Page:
Feeding the haying crew
From Pipi's Pasture
These recent hot days have triggered childhood memories of the haying season on the ranch at Morapos. The season got started around July 4th, right after the cattle were turned out onto summer pasture. Over the years, as we got more modern haying machinery and as our family grew up, the number of people needed to put up the hay changed, but right now I’m remembering the earlier years when hay was stacked loose instead of baled.
Several people were needed to put up the hay then. It had to be cut, raked, dried, and hoisted up onto the being-built stack with a stacker. One person on top of the stack had to move the hay around and flatten it out. So Dad usually hired an older man and then one or two younger men. It was Mom’s job to feed the crew, and the noon meal was always substantial — no sandwiches and chips. We called the meal “dinner.”
Mom always knew what she was going to cook beforehand — no wondering in the morning. She considered the meat (or meat dish) as the most important dish on the menu so if she had to cook it in the oven, she started it early. Next she mixed up her “Three Hour Rolls” (a recipe that I have used many times). Once the dough was put in a towel-covered bowl to rise, she turned her attention to other dishes such as gelatin salad or homemade cottage cheese with cream and chives.
I can’t remember when Mom made her pies or cakes, perhaps in the morning if she didn’t have anything else in the oven. She baked plenty because the men in the haying crew ate more than one piece. She made other desserts, too, such as strawberry shortcake.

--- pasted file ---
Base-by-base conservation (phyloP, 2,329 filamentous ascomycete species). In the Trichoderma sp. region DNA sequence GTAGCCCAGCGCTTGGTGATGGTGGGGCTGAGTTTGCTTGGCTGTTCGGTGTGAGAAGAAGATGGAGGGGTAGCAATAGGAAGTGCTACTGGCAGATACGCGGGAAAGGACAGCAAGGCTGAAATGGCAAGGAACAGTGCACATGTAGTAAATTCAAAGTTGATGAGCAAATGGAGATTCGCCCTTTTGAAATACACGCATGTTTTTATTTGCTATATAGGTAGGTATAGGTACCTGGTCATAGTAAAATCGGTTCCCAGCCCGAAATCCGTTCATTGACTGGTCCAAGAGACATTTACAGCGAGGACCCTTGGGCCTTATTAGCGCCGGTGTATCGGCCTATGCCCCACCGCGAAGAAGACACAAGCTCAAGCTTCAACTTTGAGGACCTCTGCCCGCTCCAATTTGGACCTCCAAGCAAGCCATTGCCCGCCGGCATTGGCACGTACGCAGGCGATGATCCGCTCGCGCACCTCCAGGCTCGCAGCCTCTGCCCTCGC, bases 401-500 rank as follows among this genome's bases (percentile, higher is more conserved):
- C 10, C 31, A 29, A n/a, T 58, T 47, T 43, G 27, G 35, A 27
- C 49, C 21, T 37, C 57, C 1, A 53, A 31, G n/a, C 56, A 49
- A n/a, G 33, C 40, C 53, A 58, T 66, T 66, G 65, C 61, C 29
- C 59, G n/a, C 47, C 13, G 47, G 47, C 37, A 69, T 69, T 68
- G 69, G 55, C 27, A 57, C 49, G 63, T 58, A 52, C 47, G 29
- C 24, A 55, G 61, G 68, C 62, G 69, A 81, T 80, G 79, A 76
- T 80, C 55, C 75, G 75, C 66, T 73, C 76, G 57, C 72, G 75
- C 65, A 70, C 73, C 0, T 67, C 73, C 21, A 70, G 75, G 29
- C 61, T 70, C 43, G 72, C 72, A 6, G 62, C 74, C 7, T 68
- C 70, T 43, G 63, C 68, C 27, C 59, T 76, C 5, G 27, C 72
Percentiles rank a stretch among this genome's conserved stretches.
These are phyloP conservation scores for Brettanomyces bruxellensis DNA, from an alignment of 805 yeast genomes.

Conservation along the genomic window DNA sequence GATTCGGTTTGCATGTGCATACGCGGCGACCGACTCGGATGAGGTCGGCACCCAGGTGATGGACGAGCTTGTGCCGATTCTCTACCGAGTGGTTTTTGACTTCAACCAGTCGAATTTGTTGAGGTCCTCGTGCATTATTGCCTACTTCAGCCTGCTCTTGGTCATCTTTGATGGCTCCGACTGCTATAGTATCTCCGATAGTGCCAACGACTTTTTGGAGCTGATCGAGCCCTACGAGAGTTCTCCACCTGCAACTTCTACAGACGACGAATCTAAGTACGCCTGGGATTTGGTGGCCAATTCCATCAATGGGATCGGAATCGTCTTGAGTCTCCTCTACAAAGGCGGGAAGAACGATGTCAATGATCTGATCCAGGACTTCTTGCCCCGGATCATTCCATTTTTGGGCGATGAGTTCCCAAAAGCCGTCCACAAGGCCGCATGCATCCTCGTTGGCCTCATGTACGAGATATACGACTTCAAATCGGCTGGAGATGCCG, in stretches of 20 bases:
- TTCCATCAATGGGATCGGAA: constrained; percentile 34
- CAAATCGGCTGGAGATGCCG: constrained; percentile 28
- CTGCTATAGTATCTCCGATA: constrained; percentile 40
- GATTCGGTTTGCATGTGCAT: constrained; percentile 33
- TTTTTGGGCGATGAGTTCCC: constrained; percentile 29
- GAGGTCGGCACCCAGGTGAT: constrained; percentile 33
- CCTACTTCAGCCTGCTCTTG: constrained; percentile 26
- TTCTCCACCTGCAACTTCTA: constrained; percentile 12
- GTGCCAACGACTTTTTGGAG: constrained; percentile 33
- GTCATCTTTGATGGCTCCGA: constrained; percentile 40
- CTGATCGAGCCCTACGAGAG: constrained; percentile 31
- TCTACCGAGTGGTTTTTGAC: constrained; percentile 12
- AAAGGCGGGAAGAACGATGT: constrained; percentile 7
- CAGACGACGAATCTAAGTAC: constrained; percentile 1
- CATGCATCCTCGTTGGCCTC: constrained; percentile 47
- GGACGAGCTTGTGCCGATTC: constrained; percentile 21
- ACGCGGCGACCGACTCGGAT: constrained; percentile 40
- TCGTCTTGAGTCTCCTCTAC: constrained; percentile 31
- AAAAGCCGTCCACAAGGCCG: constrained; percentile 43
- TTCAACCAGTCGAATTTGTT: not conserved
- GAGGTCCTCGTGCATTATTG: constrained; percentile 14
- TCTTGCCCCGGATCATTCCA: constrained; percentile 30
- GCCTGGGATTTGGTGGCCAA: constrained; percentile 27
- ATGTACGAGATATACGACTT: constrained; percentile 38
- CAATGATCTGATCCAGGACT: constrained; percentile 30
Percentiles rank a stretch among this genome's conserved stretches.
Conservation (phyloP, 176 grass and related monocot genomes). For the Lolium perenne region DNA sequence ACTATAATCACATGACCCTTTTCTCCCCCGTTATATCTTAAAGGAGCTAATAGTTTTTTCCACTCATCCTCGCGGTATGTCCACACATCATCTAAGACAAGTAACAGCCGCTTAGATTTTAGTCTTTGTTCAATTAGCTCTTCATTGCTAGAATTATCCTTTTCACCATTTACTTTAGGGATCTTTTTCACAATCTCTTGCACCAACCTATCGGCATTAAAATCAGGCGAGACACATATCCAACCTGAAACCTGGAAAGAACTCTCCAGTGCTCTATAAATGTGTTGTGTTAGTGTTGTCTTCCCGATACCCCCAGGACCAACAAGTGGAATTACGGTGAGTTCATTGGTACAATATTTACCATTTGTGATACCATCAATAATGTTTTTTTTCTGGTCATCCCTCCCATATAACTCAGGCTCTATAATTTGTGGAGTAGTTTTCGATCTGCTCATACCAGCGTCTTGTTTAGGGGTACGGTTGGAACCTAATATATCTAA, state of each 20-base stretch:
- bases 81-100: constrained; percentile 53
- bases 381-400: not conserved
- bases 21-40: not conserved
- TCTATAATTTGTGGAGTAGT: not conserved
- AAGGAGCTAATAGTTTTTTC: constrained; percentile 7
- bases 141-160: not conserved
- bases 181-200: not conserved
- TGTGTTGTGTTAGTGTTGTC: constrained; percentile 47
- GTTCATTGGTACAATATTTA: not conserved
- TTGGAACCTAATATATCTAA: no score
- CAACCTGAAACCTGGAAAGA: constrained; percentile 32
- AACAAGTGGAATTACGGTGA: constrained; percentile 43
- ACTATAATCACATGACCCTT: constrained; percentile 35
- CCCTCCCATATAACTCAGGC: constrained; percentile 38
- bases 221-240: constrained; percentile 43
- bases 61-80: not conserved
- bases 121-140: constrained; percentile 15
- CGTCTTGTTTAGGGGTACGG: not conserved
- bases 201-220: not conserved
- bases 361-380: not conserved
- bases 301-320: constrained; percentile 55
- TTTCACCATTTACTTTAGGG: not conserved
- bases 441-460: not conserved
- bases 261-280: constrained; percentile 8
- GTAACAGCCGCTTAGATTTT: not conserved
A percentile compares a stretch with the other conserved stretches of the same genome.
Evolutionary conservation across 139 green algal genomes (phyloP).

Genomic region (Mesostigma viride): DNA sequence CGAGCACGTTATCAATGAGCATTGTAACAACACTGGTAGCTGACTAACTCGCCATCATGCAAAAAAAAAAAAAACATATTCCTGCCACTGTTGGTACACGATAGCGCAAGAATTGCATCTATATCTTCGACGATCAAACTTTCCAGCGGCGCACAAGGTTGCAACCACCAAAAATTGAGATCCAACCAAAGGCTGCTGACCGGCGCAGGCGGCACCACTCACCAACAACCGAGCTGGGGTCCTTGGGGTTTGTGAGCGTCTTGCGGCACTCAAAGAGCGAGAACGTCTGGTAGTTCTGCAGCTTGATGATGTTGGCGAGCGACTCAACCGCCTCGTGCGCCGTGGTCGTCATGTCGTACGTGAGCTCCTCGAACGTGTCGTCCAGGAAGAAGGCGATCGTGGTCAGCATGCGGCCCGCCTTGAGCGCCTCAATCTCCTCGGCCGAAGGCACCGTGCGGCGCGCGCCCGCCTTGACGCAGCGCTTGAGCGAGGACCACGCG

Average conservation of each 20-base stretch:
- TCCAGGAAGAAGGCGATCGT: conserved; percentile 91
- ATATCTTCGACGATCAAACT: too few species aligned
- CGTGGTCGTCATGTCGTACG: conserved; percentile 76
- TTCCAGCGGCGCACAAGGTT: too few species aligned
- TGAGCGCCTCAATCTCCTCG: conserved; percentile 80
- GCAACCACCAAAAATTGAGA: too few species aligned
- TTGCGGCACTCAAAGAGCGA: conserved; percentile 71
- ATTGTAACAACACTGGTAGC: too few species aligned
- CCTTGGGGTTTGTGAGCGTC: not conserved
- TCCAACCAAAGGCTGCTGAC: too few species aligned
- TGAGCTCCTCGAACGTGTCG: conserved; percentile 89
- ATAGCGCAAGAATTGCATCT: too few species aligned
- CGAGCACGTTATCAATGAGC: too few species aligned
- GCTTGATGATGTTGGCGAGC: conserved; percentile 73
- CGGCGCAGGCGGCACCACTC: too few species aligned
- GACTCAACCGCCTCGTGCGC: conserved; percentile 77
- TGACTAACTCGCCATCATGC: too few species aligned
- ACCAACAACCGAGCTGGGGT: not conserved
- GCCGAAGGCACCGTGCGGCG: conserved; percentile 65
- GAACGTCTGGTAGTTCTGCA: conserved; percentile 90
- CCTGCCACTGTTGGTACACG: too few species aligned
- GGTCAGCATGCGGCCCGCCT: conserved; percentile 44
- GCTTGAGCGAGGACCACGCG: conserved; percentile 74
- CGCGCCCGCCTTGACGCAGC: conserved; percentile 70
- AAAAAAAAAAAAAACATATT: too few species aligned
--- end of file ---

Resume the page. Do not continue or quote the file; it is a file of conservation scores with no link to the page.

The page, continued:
We girls kept busy running errands for Mom. We visited the chicken house for eggs that were needed or went up and down the stairs to the basement carrying potatoes and jars of vegetables, pickles, and jellies. Sometimes we ran to the garden for an onion or lettuce, and we even shelled peas that were creamed for the meal. When it was nearly lunch time we set the table.
When the dough was ready, Mom panned dinner rolls and set them aside to rise. She peeled potatoes and put them on to boil. The rolls likely browned as she mashed the potatoes and made gravy.
It was the heat that I remember the most. Outside the heat beat down from the sun, and inside the heat from the overworked stove was stifling. Sometimes we started the garden hose and wet down the steps to the back door and the sidewalk beyond in an attempt to cool things off before dinner.
Boy, did the men eat! After the meal the men went back to the hayfield, and we girls helped clear the table and do all of those dishes — in the heat. Afterward, we escaped outdoors to cool off under the big old maple tree until time to find the milk cow. These hot days in June remind me of haying season.
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On a summer morning in southern Idaho, the day breaks early, before 6 a.m. The air is stale, never fully cooled from the heat of the day before.